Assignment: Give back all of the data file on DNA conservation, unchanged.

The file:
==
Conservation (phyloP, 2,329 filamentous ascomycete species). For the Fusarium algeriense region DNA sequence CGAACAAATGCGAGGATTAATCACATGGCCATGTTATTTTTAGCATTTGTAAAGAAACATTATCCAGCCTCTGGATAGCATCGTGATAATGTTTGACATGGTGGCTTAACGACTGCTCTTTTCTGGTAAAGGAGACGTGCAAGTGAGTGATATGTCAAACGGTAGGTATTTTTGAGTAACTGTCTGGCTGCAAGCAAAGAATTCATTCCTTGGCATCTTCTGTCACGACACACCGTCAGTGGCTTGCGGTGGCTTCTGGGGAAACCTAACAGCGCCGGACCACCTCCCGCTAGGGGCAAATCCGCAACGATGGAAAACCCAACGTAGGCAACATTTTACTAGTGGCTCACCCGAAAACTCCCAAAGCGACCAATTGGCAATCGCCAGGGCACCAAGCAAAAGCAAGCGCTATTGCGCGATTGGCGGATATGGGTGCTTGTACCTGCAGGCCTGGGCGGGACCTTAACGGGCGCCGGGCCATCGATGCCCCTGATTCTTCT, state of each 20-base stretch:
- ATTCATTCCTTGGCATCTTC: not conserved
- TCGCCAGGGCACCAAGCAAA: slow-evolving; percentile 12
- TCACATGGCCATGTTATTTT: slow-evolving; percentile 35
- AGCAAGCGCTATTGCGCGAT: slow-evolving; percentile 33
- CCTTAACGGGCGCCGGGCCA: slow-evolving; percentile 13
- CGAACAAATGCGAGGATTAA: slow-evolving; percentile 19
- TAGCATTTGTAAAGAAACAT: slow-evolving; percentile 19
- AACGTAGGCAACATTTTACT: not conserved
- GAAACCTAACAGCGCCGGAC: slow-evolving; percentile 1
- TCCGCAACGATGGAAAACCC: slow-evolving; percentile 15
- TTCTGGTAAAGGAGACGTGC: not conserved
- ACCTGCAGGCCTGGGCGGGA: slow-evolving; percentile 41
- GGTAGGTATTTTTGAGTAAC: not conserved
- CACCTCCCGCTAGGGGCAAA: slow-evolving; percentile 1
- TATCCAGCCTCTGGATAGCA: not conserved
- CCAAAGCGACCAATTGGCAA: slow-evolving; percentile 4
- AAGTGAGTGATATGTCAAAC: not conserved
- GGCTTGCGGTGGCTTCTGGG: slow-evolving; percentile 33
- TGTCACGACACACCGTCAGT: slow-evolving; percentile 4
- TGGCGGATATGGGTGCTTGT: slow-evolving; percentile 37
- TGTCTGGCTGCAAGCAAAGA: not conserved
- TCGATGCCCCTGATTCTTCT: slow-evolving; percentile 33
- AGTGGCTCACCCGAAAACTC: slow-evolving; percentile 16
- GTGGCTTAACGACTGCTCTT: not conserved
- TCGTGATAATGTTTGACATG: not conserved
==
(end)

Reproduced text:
Conservation (phyloP, 2,329 filamentous ascomycete species). For the Fusarium algeriense region DNA sequence CGAACAAATGCGAGGATTAATCACATGGCCATGTTATTTTTAGCATTTGTAAAGAAACATTATCCAGCCTCTGGATAGCATCGTGATAATGTTTGACATGGTGGCTTAACGACTGCTCTTTTCTGGTAAAGGAGACGTGCAAGTGAGTGATATGTCAAACGGTAGGTATTTTTGAGTAACTGTCTGGCTGCAAGCAAAGAATTCATTCCTTGGCATCTTCTGTCACGACACACCGTCAGTGGCTTGCGGTGGCTTCTGGGGAAACCTAACAGCGCCGGACCACCTCCCGCTAGGGGCAAATCCGCAACGATGGAAAACCCAACGTAGGCAACATTTTACTAGTGGCTCACCCGAAAACTCCCAAAGCGACCAATTGGCAATCGCCAGGGCACCAAGCAAAAGCAAGCGCTATTGCGCGATTGGCGGATATGGGTGCTTGTACCTGCAGGCCTGGGCGGGACCTTAACGGGCGCCGGGCCATCGATGCCCCTGATTCTTCT, state of each 20-base stretch:
- ATTCATTCCTTGGCATCTTC: not conserved
- TCGCCAGGGCACCAAGCAAA: slow-evolving; percentile 12
- TCACATGGCCATGTTATTTT: slow-evolving; percentile 35
- AGCAAGCGCTATTGCGCGAT: slow-evolving; percentile 33
- CCTTAACGGGCGCCGGGCCA: slow-evolving; percentile 13
- CGAACAAATGCGAGGATTAA: slow-evolving; percentile 19
- TAGCATTTGTAAAGAAACAT: slow-evolving; percentile 19
- AACGTAGGCAACATTTTACT: not conserved
- GAAACCTAACAGCGCCGGAC: slow-evolving; percentile 1
- TCCGCAACGATGGAAAACCC: slow-evolving; percentile 15
- TTCTGGTAAAGGAGACGTGC: not conserved
- ACCTGCAGGCCTGGGCGGGA: slow-evolving; percentile 41
- GGTAGGTATTTTTGAGTAAC: not conserved
- CACCTCCCGCTAGGGGCAAA: slow-evolving; percentile 1
- TATCCAGCCTCTGGATAGCA: not conserved
- CCAAAGCGACCAATTGGCAA: slow-evolving; percentile 4
- AAGTGAGTGATATGTCAAAC: not conserved
- GGCTTGCGGTGGCTTCTGGG: slow-evolving; percentile 33
- TGTCACGACACACCGTCAGT: slow-evolving; percentile 4
- TGGCGGATATGGGTGCTTGT: slow-evolving; percentile 37
- TGTCTGGCTGCAAGCAAAGA: not conserved
- TCGATGCCCCTGATTCTTCT: slow-evolving; percentile 33
- AGTGGCTCACCCGAAAACTC: slow-evolving; percentile 16
- GTGGCTTAACGACTGCTCTT: not conserved
- TCGTGATAATGTTTGACATG: not conserved